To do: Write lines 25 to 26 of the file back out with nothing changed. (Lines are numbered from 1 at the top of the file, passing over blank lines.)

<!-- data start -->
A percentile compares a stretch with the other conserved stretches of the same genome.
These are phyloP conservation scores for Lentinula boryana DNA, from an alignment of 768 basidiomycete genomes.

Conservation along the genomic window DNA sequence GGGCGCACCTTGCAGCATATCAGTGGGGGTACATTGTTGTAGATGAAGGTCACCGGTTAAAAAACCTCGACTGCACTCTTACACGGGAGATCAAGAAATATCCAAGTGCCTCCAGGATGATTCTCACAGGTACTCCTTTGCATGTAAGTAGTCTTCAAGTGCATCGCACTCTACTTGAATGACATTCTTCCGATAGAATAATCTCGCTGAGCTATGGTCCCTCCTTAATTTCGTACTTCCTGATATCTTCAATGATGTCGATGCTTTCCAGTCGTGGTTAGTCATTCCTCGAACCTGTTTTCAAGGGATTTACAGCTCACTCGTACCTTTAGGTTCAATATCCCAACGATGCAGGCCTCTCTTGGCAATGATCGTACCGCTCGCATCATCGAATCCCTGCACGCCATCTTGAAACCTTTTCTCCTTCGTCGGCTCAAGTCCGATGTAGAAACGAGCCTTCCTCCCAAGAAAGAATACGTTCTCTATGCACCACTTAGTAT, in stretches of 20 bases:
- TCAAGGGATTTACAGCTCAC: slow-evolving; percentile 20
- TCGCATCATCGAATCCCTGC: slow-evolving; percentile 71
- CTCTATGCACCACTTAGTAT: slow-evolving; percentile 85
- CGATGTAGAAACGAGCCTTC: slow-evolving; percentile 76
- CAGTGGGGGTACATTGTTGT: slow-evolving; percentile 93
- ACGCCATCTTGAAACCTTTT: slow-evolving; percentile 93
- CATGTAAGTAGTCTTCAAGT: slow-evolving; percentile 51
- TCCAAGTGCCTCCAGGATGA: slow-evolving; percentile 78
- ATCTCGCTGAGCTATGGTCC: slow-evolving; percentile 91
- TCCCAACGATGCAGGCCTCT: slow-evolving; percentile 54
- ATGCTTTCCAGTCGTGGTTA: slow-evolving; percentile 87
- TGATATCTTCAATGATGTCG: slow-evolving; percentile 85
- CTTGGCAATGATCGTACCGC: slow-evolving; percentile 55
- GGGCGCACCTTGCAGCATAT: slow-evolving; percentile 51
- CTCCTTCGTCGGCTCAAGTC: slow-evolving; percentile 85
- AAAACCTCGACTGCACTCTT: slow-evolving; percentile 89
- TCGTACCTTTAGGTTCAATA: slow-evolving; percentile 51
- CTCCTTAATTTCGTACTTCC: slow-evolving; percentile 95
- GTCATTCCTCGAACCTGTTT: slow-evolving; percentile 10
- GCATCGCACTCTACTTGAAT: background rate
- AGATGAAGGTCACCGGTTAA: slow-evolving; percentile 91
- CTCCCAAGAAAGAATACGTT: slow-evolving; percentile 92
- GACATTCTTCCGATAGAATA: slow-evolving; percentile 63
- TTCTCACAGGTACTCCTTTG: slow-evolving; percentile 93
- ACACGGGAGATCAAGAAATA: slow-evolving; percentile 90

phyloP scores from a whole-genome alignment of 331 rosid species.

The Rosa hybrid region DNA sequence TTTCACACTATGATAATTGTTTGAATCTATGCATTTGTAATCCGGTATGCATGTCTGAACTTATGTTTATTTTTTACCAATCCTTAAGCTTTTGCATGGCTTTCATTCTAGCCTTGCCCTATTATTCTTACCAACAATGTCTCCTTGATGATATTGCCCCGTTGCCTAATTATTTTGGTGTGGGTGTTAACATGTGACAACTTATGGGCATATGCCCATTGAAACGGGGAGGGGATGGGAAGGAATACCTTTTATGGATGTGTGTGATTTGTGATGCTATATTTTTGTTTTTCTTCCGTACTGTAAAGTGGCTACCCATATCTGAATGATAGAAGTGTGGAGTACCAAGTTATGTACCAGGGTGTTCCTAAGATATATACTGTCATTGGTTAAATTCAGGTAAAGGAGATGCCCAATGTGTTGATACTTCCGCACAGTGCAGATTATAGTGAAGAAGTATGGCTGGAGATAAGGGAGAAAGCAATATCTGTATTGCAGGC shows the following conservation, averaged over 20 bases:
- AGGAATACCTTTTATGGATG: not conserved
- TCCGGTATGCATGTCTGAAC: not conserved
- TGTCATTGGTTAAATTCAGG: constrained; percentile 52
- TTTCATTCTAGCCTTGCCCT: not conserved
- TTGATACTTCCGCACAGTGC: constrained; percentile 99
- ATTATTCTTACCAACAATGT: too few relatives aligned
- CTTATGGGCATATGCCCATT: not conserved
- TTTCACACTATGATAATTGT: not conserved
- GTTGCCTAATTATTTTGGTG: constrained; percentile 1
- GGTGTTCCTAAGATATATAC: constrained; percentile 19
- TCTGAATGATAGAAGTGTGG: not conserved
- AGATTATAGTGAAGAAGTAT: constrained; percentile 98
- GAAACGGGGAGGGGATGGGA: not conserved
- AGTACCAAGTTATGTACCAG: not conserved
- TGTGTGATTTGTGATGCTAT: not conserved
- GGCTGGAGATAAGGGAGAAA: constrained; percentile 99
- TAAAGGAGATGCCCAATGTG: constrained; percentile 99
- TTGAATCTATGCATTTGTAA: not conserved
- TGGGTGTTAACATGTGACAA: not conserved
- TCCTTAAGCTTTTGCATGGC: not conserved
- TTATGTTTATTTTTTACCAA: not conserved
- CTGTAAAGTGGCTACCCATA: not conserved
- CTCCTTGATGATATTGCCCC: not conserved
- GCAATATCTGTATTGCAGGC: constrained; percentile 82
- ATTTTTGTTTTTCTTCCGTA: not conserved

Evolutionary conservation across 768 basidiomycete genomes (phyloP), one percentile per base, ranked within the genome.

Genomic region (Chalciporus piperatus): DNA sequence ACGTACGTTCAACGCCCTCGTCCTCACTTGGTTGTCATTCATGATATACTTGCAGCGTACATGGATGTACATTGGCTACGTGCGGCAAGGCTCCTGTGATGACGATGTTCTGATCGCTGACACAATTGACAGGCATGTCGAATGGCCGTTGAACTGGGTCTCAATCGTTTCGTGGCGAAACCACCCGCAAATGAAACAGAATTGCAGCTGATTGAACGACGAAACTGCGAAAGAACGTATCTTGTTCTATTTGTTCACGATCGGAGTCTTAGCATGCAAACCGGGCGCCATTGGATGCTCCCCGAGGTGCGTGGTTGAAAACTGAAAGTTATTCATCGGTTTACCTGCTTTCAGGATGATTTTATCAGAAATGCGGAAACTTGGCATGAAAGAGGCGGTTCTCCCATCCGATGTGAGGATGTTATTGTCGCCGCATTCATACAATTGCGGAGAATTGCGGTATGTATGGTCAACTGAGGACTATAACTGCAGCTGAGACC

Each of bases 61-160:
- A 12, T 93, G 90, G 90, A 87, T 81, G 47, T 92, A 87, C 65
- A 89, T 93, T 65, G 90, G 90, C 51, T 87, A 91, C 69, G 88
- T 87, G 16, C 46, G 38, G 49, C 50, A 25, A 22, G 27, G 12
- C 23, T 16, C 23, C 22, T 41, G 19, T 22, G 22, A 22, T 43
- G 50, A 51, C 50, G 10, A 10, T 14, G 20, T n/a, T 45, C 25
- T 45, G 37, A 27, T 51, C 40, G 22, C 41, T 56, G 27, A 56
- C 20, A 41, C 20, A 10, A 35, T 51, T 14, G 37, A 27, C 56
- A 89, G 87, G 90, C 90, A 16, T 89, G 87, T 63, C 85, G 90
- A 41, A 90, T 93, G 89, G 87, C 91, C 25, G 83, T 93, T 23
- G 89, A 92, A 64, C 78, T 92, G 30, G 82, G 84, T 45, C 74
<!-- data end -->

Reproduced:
- CTCCCAAGAAAGAATACGTT: slow-evolving; percentile 92
- GACATTCTTCCGATAGAATA: slow-evolving; percentile 63